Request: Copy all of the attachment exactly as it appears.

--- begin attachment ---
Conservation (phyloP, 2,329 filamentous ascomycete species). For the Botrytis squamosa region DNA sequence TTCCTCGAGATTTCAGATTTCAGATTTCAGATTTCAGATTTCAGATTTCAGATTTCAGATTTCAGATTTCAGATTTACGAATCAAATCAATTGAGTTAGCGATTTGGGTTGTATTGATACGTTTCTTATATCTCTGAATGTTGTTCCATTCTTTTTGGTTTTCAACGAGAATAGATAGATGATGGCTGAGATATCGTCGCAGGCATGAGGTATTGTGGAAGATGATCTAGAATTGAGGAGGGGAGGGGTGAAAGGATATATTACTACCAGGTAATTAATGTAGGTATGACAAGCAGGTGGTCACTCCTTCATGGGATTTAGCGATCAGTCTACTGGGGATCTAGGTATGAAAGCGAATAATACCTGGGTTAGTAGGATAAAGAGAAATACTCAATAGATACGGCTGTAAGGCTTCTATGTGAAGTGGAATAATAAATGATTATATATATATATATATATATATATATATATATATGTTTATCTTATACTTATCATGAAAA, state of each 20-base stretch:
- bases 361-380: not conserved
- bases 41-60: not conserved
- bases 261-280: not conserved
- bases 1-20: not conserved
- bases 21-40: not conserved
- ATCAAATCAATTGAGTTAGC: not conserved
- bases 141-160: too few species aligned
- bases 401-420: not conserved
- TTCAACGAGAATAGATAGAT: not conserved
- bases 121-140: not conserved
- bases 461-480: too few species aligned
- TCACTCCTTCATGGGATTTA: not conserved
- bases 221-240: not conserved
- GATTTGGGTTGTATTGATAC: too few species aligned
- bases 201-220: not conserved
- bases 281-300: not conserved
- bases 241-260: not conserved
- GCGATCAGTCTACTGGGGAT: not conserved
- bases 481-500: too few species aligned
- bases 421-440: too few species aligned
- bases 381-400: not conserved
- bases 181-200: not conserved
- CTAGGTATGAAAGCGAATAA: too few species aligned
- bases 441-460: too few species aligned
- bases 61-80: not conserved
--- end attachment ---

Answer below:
Conservation (phyloP, 2,329 filamentous ascomycete species). For the Botrytis squamosa region DNA sequence TTCCTCGAGATTTCAGATTTCAGATTTCAGATTTCAGATTTCAGATTTCAGATTTCAGATTTCAGATTTCAGATTTACGAATCAAATCAATTGAGTTAGCGATTTGGGTTGTATTGATACGTTTCTTATATCTCTGAATGTTGTTCCATTCTTTTTGGTTTTCAACGAGAATAGATAGATGATGGCTGAGATATCGTCGCAGGCATGAGGTATTGTGGAAGATGATCTAGAATTGAGGAGGGGAGGGGTGAAAGGATATATTACTACCAGGTAATTAATGTAGGTATGACAAGCAGGTGGTCACTCCTTCATGGGATTTAGCGATCAGTCTACTGGGGATCTAGGTATGAAAGCGAATAATACCTGGGTTAGTAGGATAAAGAGAAATACTCAATAGATACGGCTGTAAGGCTTCTATGTGAAGTGGAATAATAAATGATTATATATATATATATATATATATATATATATATATGTTTATCTTATACTTATCATGAAAA, state of each 20-base stretch:
- bases 361-380: not conserved
- bases 41-60: not conserved
- bases 261-280: not conserved
- bases 1-20: not conserved
- bases 21-40: not conserved
- ATCAAATCAATTGAGTTAGC: not conserved
- bases 141-160: too few species aligned
- bases 401-420: not conserved
- TTCAACGAGAATAGATAGAT: not conserved
- bases 121-140: not conserved
- bases 461-480: too few species aligned
- TCACTCCTTCATGGGATTTA: not conserved
- bases 221-240: not conserved
- GATTTGGGTTGTATTGATAC: too few species aligned
- bases 201-220: not conserved
- bases 281-300: not conserved
- bases 241-260: not conserved
- GCGATCAGTCTACTGGGGAT: not conserved
- bases 481-500: too few species aligned
- bases 421-440: too few species aligned
- bases 381-400: not conserved
- bases 181-200: not conserved
- CTAGGTATGAAAGCGAATAA: too few species aligned
- bases 441-460: too few species aligned
- bases 61-80: not conserved